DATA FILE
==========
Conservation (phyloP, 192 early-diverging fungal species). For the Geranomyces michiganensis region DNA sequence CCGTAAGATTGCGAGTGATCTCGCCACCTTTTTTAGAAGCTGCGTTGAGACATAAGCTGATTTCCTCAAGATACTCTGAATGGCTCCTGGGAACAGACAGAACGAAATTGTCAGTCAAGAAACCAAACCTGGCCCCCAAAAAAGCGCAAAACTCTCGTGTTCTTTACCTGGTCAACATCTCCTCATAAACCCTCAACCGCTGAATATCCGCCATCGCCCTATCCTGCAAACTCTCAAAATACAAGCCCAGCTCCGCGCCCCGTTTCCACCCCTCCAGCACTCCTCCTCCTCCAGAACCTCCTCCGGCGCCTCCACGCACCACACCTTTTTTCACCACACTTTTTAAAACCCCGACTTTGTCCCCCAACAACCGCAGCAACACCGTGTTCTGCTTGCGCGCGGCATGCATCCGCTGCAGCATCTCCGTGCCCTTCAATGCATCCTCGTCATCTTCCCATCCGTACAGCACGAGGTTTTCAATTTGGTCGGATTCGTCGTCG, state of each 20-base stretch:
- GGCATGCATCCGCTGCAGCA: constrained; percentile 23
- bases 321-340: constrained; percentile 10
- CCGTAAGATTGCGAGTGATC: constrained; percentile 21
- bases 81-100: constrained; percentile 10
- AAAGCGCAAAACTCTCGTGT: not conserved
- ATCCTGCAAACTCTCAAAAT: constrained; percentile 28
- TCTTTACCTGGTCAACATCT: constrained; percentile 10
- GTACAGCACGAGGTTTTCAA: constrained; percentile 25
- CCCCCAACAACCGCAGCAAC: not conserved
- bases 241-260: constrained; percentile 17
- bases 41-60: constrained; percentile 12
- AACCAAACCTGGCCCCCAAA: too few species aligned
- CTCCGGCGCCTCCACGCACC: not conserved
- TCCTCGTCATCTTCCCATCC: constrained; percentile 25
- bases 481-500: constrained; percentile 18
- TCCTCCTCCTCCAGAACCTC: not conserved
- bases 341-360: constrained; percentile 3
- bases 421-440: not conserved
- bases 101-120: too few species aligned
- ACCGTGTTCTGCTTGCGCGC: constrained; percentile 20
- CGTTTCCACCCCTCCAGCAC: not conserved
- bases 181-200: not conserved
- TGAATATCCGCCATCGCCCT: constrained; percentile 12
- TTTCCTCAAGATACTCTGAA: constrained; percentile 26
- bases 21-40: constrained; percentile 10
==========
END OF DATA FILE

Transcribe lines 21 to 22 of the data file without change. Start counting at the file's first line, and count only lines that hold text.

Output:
- ACCGTGTTCTGCTTGCGCGC: constrained; percentile 20
- CGTTTCCACCCCTCCAGCAC: not conserved